Capturing the voices of Americans living with student debt in the United States, this collection critiques the neoliberal interest-driven, debt-based system of U.S. higher education and offers alternatives to neoliberal capitalism and the corporatized university. Grounded in an understanding of the historical and political economic context, this book offers auto-ethnographic experiences of living in debt, and analyzes alternatives to the current system. Chapter authors address real questions such as, Do collegians overestimate the economic value of going to college? and How does the monetary system that student loans are part of operate? Pinpointing how developments in the political economy are accountable for students’ university experiences, this book provides an authoritative contribution to research in the fields of educational foundations and higher education policy and finance.
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Die Insolvenz von Staaten ist keineswegs ein seltenes oder neues Phänomen. Dennoch herrscht weiterhin die Maxime vor: "Staaten gehen nicht pleite". Bisher gibt es deshalb auch kein geregeltes Insolvenzverfahren für Staaten, obwohl es an Vorschlägen für ein derartiges Verfahren auf internationaler Ebene nicht mangelt. Das vorliegende Werk setzt sich mit den derzeitigen Lösungsmechanismen für Staatsschuldenkrisen kritisch auseinander und zeigt Möglichkeiten für den künftigen Umgang mit derartigen Krisen auf. Ein besonderer Fokus liegt hierbei auf bisherigen Lösungsansätzen auf europäischer Ebene: den Hilfspaketen für Griechenland, dem EFSM, dem EFSF und dem ESM. Diese werden auf ihre Zweckmäßigkeit geprüft sowie daraufhin untersucht, ob sie insolvenzrechtliche Elemente enthalten. Letztlich wird ein mögliches Insolvenzverfahren für Staaten auf EU Ebene und dessen Umsetzungsmöglichkeiten erörtert.
Debt crises have placed strains not only on the European Union's nascent federal system but also on the federal system in the United States. Old confrontations over fiscal responsibility are being renewed, often in a more virulent form, in places as far flung as Detroit, Michigan, and Valencia, Spain, to say nothing of Greece and Cyprus. Increasing the complexity of the issue has been public sector collective bargaining, now a component of most federal systems. The attendant political controversies have become the debate of a generation. Paul Peterson and Daniel Nadler have assembled experts from both sides of the Atlantic to break down the structural flaws in federal systems of government that have led to economic and political turmoil. Proposed solutions offer ways to preserve and restore vibrant federal systems that meet the needs of communities struggling for survival in an increasingly unified global economy. Contributors: Andrew G. Biggs (American Enterprise Institute); César Colino (National Distance Education University, Madrid); Eloísa del Pino (Instituto de Políticas y Bienes Públicos, Madrid); Henrik Enderlein (Hertie School of Governance, Berlin); Cory Koedel (University of Missouri); Carlos Xabel Lastra-Anadón (Harvard University); Daniel Nadler (Harvard University); Shawn Ni (University of Missouri); Amy Nugent (Government of Ontario, Canada); James Pearce (Mowat Centre, University of Toronto, Canada); Paul E. Peterson (Harvard University); Michael Podgursky (University of Missouri); Jason Richwine (Washington, D.C.); Jonathan Rodden (Stanford Uni versity); Daniel Shoag (Harvard University); Richard Simeon (University of Toronto, Canada); Camillo von Müller (University of St. Gallen, Switzerland, and Leuphana University, Germany); Daniel Ziblatt (Harvard University)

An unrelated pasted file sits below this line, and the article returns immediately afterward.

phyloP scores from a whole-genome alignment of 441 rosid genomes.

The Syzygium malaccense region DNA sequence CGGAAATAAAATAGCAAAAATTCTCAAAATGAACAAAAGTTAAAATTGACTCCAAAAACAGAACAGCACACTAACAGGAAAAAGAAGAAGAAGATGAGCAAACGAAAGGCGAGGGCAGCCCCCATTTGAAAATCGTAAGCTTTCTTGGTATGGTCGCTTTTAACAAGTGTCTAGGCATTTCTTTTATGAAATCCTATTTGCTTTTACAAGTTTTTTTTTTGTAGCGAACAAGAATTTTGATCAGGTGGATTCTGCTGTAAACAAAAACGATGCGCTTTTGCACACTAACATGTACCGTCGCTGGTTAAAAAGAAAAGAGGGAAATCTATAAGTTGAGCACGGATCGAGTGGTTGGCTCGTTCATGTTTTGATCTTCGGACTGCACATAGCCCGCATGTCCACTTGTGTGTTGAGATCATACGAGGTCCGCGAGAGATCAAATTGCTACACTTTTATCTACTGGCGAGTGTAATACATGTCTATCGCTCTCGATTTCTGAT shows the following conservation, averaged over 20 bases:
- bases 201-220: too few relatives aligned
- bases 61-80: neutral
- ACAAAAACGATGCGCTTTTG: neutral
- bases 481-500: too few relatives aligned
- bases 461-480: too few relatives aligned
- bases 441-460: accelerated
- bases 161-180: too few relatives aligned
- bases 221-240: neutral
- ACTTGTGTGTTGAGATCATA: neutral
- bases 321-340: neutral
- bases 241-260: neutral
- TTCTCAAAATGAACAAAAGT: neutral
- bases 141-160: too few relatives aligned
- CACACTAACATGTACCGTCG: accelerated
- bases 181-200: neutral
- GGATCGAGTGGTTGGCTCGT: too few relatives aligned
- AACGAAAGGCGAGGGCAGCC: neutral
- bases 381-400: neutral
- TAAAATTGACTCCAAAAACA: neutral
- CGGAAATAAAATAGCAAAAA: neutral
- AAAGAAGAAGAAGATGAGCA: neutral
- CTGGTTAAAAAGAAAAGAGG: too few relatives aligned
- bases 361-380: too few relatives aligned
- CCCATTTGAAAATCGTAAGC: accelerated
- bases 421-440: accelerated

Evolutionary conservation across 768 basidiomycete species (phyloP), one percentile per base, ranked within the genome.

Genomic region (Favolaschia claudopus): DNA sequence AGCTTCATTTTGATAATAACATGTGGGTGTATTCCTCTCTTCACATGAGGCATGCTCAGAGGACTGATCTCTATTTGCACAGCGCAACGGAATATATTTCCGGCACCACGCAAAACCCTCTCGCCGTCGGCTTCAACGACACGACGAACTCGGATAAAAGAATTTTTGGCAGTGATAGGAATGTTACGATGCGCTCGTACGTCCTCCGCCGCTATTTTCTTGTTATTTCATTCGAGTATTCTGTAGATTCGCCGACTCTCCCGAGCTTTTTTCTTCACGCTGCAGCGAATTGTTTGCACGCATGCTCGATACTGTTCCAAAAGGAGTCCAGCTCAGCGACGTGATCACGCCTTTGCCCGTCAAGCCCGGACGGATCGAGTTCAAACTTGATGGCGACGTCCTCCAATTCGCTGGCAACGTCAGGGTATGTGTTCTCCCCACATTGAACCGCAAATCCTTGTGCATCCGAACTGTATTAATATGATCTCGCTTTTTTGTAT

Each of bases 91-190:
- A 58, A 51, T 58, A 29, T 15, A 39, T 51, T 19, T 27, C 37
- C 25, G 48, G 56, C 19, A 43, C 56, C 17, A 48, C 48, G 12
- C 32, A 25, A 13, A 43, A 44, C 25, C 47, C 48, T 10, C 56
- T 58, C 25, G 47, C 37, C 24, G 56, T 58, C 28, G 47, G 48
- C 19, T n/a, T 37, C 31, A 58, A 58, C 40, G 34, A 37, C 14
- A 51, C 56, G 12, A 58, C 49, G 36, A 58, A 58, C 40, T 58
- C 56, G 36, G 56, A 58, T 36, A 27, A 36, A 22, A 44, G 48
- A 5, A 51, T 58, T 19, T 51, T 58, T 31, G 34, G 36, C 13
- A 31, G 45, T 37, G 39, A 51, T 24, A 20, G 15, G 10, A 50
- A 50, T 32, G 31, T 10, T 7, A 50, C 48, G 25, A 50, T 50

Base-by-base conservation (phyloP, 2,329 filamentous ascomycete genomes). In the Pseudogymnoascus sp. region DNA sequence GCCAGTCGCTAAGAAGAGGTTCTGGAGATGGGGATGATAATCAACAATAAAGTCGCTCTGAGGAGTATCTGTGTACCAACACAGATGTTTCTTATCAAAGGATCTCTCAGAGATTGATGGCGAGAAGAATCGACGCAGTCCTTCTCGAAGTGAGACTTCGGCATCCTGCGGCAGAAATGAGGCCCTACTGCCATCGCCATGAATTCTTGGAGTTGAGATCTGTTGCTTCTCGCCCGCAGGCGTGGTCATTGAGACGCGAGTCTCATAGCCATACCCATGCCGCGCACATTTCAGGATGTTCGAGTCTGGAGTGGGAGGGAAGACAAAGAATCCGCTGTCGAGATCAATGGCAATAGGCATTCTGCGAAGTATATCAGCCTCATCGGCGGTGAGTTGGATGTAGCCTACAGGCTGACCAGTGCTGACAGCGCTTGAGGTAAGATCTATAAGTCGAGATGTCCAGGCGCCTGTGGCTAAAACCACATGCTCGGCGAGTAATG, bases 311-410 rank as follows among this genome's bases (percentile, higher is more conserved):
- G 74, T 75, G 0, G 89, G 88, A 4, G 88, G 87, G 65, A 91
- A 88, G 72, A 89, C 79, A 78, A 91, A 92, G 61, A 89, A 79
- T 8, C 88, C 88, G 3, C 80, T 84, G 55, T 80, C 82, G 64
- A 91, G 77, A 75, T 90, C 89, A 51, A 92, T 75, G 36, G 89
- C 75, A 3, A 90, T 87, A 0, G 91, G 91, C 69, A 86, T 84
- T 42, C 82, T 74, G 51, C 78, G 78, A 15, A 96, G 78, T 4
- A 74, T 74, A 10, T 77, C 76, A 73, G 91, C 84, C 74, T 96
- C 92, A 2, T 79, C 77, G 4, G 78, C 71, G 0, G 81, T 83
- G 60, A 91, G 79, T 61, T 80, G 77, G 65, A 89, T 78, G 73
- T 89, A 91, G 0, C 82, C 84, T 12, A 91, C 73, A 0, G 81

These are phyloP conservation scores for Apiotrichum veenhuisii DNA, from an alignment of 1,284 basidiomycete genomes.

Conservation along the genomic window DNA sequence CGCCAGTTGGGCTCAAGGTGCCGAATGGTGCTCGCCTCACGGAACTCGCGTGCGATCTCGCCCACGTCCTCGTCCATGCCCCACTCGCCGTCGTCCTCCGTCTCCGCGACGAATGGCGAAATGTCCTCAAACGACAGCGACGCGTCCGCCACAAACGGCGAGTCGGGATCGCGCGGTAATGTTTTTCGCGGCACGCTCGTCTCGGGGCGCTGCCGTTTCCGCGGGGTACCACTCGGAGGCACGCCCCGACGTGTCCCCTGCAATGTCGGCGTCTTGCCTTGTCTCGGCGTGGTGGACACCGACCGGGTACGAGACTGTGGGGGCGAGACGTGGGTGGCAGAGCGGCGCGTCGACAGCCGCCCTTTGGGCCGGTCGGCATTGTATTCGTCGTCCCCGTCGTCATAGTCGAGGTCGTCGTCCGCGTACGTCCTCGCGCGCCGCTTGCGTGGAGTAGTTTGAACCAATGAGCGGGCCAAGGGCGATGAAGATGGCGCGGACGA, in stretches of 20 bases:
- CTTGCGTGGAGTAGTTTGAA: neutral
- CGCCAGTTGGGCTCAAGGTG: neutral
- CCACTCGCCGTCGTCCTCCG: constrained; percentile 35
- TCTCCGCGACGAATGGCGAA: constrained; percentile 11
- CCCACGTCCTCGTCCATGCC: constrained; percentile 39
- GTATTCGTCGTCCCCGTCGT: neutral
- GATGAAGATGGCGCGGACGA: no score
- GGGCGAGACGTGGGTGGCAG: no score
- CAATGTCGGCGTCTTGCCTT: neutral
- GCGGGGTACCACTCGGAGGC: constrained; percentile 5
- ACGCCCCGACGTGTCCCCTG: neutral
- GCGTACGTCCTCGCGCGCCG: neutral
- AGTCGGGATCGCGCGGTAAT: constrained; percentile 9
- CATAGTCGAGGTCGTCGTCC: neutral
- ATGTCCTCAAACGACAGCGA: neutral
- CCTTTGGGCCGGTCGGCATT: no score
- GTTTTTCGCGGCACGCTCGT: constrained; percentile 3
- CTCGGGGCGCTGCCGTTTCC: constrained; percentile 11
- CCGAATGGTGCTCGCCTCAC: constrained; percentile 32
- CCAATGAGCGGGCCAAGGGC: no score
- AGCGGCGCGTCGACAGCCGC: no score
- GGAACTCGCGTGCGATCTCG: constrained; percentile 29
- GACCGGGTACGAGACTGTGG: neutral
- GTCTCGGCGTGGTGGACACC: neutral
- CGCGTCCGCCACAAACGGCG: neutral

A number of changes have been made to the supervision and regulation of banks as a result of the recent financial meltdown. Some are for the better, such as the Basel III rules for increasing the quality and quantity of capital in banks, but legal changes on both sides of the Atlantic now make it much more difficult to resolve failing banks by means of taxpayer funded bail-outs and could hinder bank resolution in future financial crises. In this book, Johan A. Lybeck uses case studies from Europe and the United States to examine and grade a number of bank resolutions in the last financial crisis and establish which were successful, which failed, and why. Using in-depth analysis of recent legislation, he explains how a bank resolution can be successful, and emphasizes the need for taxpayer-funded bail-outs to create a viable banking system that will promote economic and financial stability.
A clear, authoritative guide to the crisis of 2008, its continuing repercussions, and the needed reforms ahead. The U.S. economy lost the first decade of the twenty-first century to an ill-conceived boom and subsequent bust. It is in danger of losing another decade to the stagnation of an incomplete recovery. How did this happen? Read this lucid explanation of the origins and long-term effects of the recent financial crisis, drawn in historical and comparative perspective by two leading political economists. By 2008 the United States had become the biggest international borrower in world history, with more than two-thirds of its $6 trillion federal debt in foreign hands. The proportion of foreign loans to the size of the economy put the United States in league with Mexico, Indonesia, and other third-world debtor nations. The massive inflow of foreign funds financed the booms in housing prices and consumer spending that fueled the economy until the collapse of late 2008. This was the most serious international economic crisis since the Great Depression of the 1930s. Menzie Chinn and Jeffry Frieden explain the political and economic roots of this crisis as well as its long-term effects. They explore the political strategies behind the Bush administration’s policy of funding massive deficits with foreign borrowing. They show that the crisis was foreseen by many and was avoidable through appropriate policy measures. They examine the continuing impact of our huge debt on the continuing slow recovery from the recession. Lost Decades will long be regarded as the standard account of the crisis and its aftermath.